One way of doing this is by prioritizing diverse groups of organizers, program committee members, and invited speakers, and actively reaching out and building those relationships. Note that researchers in underrepresented groups can be overwhelmed with requests for their labor for the sake of diversity. As a woman, I receive disproportionately more requests to sit on program committees than my male colleagues at a similar level, yet women only made up 10% of the POPL 2022 PC. Researchers at HBCUs (historically Black colleges and universities) in the US have reported being inundated with requests to speak at conferences solely for the sake of diversity in fields that are not even their own.

When we do have transactional requests, such as recruiting a speaker to discuss diversity, it is important to compensate people for their labor, for example through speaker fees. But to really increase diversity long-term, we must build genuine connections, not just transactional ones, and make the PL community a welcome space for marginalized people.


In the grand scheme of things, the diversity and accessibility initiatives implemented at POPL this year were not a revolution, but a small step forward, building on the years of work done before. I love POPL for a reason, and a big part of that is a community that is willing to think hard and make changes that help marginalized members of the community.

In the future, I hope POPL continues to support inclusion initiatives such as community building and displaying pronouns, accessibility initiatives like live captioning, and diversity and equity education like #ShutdownPL. I encourage future organizers to budget appropriately for these initiatives from the beginning and to continue focusing long-term on sustainable ways to improve diversity. One challenge of this role was its scope—diversity and accessibility are both extremely broad topics, and I would have benefited from one or more co-chairs and/or splitting the role up into two positions. I also would have benefited from more connections and institutional knowledge from past SIGPLAN conferences. For this reason, I have compiled a report of my experiences for future Diversity, Accessibility, and Inclusion Chair (contact me at jpaykin@gmail.com for access) which I hope will help organizers continue pushing to build an even more inclusive and accessible community.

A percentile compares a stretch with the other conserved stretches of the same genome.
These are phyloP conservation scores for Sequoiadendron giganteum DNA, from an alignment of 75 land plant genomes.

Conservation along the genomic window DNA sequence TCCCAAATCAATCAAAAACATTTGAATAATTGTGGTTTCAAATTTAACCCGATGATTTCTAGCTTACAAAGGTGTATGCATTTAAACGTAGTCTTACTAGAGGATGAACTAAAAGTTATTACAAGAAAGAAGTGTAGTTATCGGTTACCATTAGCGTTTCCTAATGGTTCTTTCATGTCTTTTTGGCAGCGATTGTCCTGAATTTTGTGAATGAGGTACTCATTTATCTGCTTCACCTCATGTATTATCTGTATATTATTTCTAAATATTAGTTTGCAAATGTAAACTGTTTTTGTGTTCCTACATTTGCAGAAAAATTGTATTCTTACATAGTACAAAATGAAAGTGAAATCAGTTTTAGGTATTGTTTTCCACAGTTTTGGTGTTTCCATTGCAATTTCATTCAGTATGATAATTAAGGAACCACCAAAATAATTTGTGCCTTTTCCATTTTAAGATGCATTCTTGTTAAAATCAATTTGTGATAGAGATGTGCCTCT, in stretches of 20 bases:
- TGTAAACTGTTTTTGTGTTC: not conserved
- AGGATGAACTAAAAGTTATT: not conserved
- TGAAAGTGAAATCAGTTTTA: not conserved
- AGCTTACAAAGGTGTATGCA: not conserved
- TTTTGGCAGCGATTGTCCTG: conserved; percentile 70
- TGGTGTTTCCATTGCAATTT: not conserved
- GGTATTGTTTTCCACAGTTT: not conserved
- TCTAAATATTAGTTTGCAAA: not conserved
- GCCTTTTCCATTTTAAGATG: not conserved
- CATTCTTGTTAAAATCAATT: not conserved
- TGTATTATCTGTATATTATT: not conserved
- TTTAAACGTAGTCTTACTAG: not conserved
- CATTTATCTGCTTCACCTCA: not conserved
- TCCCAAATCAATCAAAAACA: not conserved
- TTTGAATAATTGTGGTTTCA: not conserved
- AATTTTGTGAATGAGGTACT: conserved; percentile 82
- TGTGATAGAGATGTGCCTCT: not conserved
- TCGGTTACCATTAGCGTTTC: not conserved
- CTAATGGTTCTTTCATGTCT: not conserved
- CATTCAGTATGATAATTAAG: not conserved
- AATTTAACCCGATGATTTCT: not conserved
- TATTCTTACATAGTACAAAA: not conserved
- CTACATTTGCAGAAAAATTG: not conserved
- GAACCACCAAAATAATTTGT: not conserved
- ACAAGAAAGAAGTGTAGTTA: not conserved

I had a lot of support in this role: thank you, especially to Adam Chlipala and Apoorv Ingle for their help with captions; the general chair Rajeev Alur; and our excellent conference organizer, Neringa Young. The events would also not have been possible without support from SIGPLAN, POPL’s sponsors (especially Jane Street Capital), and Galois, who supported my efforts.